Project Sapphire 20 Years Later: Cooperative Threat Reduction and Lessons for the Future
Twenty years ago, in November 1994, the United States and Kazakhstan completed an unprecedented, highly secret, joint operation removing approximately 600 kilograms of highly enriched uranium from a former Soviet nuclear plant in Ust-Kamenogorsk to permanent storage in the United States. The operation, dubbed "Project Sapphire", was funded by the U.S. Department of Defense's Cooperative Threat Reduction (Nunn-Lugar) Program.
This program helped secure nuclear warheads and fissile materials in the former Soviet Union and ensured their relocation to Russia from Kazakhstan, Ukraine and Belarus. Kazakhstan's early decision to become a nuclear weapon-free state made it a global leader in the non-proliferation movement.
To mark the 20th anniversary of these efforts, please join us for a discussion of the history and lessons of U.S.-Kazakhstan joint efforts.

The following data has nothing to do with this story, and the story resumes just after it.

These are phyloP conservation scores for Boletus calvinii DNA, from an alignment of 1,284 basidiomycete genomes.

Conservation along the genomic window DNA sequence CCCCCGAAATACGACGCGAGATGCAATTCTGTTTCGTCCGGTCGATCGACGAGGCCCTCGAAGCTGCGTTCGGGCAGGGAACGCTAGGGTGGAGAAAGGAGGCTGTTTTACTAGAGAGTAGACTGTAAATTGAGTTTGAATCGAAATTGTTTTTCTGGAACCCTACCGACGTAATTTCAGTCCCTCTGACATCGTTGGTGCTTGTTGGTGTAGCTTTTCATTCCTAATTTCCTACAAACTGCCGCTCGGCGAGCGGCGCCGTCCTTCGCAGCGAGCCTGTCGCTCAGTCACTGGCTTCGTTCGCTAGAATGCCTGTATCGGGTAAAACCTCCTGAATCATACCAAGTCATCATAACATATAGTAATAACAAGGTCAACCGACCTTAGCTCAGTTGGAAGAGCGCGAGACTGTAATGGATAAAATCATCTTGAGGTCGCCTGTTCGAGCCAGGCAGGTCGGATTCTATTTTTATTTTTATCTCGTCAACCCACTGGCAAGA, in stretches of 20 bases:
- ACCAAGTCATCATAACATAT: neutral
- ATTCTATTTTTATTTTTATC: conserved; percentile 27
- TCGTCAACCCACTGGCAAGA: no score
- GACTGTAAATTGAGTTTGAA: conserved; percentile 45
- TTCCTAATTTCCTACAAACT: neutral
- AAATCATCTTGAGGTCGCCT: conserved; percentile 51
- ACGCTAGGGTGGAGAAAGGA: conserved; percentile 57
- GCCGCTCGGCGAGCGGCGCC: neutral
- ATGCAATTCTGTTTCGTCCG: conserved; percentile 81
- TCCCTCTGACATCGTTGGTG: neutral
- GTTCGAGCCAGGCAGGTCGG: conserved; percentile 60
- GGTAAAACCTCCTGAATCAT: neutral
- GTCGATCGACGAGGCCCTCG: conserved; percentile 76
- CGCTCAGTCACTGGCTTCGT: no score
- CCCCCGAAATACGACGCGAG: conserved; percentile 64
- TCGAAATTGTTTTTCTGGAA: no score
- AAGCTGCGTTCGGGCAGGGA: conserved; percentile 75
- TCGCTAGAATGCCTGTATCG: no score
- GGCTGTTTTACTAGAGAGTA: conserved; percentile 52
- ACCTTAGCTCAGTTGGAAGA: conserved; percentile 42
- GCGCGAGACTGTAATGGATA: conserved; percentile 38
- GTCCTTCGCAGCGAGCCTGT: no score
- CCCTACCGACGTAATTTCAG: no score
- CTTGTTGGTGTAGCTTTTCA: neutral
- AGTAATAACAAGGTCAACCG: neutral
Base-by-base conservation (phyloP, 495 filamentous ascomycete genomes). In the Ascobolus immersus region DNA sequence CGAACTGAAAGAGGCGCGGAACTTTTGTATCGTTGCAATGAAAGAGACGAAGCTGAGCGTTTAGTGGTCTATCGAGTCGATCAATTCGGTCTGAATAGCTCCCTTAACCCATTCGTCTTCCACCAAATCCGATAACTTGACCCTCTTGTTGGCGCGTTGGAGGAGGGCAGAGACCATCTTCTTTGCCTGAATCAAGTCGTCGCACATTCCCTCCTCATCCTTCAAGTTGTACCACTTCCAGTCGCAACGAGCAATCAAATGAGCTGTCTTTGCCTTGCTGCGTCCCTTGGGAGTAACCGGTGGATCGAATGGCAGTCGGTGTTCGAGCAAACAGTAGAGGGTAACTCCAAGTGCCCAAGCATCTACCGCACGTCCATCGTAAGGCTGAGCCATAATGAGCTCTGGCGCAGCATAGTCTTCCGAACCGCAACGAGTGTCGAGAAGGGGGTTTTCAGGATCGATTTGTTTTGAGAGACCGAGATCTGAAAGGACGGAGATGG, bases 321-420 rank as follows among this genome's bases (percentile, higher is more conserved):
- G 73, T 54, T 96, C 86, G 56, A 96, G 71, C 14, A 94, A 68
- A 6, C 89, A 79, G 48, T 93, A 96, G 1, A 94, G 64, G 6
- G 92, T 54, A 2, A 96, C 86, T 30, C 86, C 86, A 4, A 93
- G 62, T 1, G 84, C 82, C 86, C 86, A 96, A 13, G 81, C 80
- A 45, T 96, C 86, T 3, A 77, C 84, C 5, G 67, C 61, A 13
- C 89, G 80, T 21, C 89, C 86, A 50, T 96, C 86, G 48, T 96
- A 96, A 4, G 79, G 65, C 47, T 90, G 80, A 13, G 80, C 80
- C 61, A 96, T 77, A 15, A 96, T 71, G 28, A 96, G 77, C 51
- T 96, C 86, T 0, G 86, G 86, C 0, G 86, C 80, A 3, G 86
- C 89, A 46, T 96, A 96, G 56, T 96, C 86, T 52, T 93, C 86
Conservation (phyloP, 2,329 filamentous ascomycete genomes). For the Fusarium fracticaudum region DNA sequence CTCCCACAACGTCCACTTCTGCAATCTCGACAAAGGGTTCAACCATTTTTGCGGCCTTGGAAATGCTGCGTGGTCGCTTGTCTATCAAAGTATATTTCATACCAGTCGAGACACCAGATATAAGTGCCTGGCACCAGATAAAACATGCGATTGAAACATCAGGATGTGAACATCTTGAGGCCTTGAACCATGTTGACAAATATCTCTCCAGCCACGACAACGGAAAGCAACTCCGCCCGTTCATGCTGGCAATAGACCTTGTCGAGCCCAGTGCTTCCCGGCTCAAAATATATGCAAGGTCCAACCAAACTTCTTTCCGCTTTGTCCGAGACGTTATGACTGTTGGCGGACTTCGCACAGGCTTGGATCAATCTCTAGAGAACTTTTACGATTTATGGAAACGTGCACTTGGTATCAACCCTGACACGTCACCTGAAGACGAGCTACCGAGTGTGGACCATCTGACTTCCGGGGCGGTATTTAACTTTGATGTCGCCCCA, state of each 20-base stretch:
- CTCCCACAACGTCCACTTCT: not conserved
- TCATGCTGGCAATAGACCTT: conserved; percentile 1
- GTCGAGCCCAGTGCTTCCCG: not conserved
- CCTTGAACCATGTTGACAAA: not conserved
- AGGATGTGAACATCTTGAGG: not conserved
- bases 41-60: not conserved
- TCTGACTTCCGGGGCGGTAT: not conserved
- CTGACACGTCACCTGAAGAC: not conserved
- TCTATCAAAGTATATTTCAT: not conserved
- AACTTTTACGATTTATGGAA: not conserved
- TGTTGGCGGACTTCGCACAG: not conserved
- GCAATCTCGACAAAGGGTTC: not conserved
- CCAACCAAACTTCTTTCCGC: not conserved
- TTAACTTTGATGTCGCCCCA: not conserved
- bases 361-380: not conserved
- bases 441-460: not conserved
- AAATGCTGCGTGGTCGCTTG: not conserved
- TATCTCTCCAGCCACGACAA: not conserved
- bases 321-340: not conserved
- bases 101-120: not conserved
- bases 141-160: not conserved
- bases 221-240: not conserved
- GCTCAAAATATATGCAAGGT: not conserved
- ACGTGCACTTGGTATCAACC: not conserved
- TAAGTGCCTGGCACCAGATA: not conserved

Welcoming remarks by:
Director and Senior Fellow, Russia and Eurasia Program, CSIS
Opening remarks by:
Ambassador of the Republic of Kazakhstan to the United States
Keynote speech by:
Senator Richard Lugar
President of the Lugar Center
Debuty Head, Ebola Coordination Unit, U.S. Department of State; Member of the 1994 top-secret "Tiger Team"
Senior Director, WMD Terrorism and Threat Reduction at the National Security Council
Pulitzer-Prize winning author of The Dead Hand: The Untold Story of the Cold War Arms Race and its Dangerous Legacy
Director, National Security Archive at the George Washington University
Closing Remarks by:
Principal Deputy Assistant Secretary of State for South and Central Asia, U.S. Department of State